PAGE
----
De-mystifying geriatric care managers.

Author:Sarenski, Theodore J.
 
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CPAs are trusted advisers. Their technical training makes them experts in navigating the many complexities of taxation and financial planning. However, they are also a witness to private aspects of their clients' lives that few others may see.

Messy and emotional life events like divorce, a terminal diagnosis in the family, or the declining capacity in a loved one share a common thread. They all have financial consequences. The CPA may not always feel well equipped to handle these conversations--and yet clients need help with critical money decisions in the midst of events they had hoped would never happen. That includes situations where a client might be on the verge of burnout, with a marriage falling apart or a job compromised, all because of having to shoulder care for an aging parent with dementia or chronic age-related issues.

A geriatric care manager (GCM) can become a valuable partner to the practitioner and his or her clients. GCMs are experts at navigating the medical system. They can serve as advocates inside and between care facilities. They can also step in to supervise care if adult children live elsewhere. By partnering with a GCM, the practitioner gains an ally in ensuring that care decisions align with financial goals and the family's resources.

Despite the many benefits that a GCM can deliver, the decision to hire one is often difficult. Some clients might feel it is an extravagance only the wealthy can afford. Others have never heard about geriatric care management as a specialty field and do not know where to begin.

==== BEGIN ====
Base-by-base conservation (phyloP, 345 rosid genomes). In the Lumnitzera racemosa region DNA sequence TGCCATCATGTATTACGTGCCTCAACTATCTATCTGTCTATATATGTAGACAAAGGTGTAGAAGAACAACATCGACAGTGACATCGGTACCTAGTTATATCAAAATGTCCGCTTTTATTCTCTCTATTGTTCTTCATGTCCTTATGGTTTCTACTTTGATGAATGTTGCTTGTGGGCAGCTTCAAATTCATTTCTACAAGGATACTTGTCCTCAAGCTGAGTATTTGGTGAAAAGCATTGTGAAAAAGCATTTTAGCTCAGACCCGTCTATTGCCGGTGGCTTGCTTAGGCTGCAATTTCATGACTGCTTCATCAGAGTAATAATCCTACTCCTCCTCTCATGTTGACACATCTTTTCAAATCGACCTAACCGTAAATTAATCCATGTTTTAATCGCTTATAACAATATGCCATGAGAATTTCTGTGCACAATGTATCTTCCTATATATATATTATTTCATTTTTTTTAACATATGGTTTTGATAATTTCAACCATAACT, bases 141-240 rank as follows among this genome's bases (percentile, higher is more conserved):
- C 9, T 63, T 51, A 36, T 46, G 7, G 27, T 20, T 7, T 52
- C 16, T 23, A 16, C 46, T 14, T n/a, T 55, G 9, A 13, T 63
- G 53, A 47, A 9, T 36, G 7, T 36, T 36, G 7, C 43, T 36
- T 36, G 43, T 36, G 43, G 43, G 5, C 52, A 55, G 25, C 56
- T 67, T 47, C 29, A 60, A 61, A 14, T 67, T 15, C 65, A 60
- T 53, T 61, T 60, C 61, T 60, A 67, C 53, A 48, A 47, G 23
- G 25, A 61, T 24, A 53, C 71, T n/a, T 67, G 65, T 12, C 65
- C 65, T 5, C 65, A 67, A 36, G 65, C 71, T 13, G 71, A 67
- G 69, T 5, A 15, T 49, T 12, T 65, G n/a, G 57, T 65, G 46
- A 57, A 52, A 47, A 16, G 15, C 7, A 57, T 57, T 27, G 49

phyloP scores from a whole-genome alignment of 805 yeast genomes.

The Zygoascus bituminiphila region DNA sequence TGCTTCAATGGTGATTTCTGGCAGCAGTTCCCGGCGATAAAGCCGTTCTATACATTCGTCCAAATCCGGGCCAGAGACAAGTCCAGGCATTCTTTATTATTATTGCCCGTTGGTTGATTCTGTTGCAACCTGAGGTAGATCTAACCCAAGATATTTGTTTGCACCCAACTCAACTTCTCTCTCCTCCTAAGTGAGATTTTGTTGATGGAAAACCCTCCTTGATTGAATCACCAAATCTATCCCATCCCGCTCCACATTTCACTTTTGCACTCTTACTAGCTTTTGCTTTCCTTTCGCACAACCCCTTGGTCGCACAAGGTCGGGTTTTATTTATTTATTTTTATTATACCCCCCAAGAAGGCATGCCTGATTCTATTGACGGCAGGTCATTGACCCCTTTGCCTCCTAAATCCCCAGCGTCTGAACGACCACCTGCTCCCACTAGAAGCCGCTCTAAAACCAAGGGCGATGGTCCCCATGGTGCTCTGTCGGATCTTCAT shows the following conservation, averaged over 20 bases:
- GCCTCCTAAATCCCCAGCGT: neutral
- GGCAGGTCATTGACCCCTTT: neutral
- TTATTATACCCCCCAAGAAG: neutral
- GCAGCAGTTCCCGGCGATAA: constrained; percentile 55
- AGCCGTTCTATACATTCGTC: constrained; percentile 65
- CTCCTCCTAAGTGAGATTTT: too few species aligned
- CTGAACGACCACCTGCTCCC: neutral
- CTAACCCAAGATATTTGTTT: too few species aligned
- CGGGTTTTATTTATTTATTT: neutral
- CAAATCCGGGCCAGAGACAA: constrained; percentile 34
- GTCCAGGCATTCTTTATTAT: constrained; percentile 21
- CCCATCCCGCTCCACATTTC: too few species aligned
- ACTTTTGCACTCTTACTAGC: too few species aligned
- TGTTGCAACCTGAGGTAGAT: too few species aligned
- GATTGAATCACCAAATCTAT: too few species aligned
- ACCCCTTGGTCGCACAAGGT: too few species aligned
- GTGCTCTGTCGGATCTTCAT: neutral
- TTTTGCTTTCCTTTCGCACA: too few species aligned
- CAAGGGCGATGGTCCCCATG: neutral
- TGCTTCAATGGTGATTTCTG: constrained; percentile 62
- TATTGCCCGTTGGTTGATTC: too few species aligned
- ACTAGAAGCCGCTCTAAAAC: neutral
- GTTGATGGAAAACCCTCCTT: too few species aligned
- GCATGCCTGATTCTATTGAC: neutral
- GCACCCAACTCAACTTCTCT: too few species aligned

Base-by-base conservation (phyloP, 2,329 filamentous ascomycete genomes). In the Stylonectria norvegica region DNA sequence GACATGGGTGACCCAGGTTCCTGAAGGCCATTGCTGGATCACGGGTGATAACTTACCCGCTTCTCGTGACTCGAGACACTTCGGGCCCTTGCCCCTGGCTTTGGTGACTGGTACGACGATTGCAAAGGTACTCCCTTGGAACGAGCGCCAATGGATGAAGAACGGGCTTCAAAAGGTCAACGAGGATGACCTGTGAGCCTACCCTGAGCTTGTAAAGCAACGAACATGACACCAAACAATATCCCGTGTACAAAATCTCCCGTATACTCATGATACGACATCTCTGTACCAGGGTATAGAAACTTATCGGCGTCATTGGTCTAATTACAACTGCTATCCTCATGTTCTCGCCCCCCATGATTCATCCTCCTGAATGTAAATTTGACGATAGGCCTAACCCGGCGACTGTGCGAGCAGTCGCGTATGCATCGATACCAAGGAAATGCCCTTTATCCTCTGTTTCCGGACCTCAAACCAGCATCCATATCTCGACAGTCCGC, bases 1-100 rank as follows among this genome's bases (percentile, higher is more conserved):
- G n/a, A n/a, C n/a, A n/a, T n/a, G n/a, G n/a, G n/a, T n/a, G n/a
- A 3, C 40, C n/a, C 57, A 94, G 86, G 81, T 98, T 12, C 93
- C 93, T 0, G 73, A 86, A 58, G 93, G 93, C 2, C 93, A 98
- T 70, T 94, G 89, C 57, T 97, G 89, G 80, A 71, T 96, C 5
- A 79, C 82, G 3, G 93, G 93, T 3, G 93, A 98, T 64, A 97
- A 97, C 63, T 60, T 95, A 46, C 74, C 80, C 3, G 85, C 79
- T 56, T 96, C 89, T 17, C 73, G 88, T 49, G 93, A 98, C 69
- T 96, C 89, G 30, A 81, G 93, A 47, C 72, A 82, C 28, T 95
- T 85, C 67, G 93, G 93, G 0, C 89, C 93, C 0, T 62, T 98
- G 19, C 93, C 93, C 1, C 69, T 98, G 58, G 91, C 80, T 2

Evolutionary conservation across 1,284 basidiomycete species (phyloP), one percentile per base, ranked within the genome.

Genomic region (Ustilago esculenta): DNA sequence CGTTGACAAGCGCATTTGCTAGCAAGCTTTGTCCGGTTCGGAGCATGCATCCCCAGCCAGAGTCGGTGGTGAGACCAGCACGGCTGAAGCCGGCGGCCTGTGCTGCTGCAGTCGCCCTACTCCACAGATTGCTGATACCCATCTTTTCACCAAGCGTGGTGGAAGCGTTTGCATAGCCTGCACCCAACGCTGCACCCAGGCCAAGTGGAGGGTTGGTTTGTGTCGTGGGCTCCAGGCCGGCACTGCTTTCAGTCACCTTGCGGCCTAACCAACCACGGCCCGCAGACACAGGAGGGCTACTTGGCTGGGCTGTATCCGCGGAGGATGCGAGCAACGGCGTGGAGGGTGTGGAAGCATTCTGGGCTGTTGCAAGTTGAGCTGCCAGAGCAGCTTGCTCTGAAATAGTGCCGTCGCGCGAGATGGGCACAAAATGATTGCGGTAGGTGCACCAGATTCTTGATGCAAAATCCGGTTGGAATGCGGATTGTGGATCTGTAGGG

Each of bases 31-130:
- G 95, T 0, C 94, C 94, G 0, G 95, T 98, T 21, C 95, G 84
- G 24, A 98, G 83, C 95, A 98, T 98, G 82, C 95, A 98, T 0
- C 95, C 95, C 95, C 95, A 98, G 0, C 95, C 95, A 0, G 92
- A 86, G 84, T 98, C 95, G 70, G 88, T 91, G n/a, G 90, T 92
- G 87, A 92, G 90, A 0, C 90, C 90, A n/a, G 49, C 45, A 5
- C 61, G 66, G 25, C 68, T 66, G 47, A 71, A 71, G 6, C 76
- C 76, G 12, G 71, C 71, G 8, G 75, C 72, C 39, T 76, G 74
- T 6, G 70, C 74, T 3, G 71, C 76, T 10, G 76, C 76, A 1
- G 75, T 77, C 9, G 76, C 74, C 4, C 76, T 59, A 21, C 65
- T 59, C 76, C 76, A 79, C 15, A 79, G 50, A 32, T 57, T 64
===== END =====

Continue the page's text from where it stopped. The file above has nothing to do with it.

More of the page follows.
This column's purpose is to de-mystify the emerging geriatric care management field and arm CPA financial planners to provide valuable guidance to their client families.

Geriatric care management 101: What services does a GCM provide?

Geriatric care management is a new field, and many families do not even know that this service is available--until they need it. That puts them in the position of having to make quick decisions without sufficient background or the benefit of proper expectations. What does a GCM do, exactly?

Here is a quick overview of services that can be available through a GCM.

Coordinating health care across several agencies: A GCM can help the family choose the right balance of care locations depending on the circumstances, insurance, and financial resources that are available (e.g., in-home care, specialized facility, etc.)

Financial coordination services: Experienced GCMs have a deep knowledge of the medical and care systems. They can help the family plan for future care and estimate what it might cost. They can also recommend appropriate state and local relief programs.

Family assistance: A trained GCM can streamline conversations between care providers to avoid miscommunications. He or she can also help with conflict management and mediating tough conversations.

Advocacy within the health care system: A GCM can serve as the voice for the client and family inside facilities. This is particularly helpful if the patient's family does not live near the facility or has a strained relationship with service providers.

Legal coordination: GCMs are not attorneys, but they can connect client families with lawyers and other specialists if that becomes necessary.

Knowledge of local resources: A GCM can educate the client family about local resources that are available, make recommendations, and begin introductions.

Crisis intervention: GCMs can navigate hospital emergency departments, unexpected hospitalizations, etc. This is especially valuable for family...

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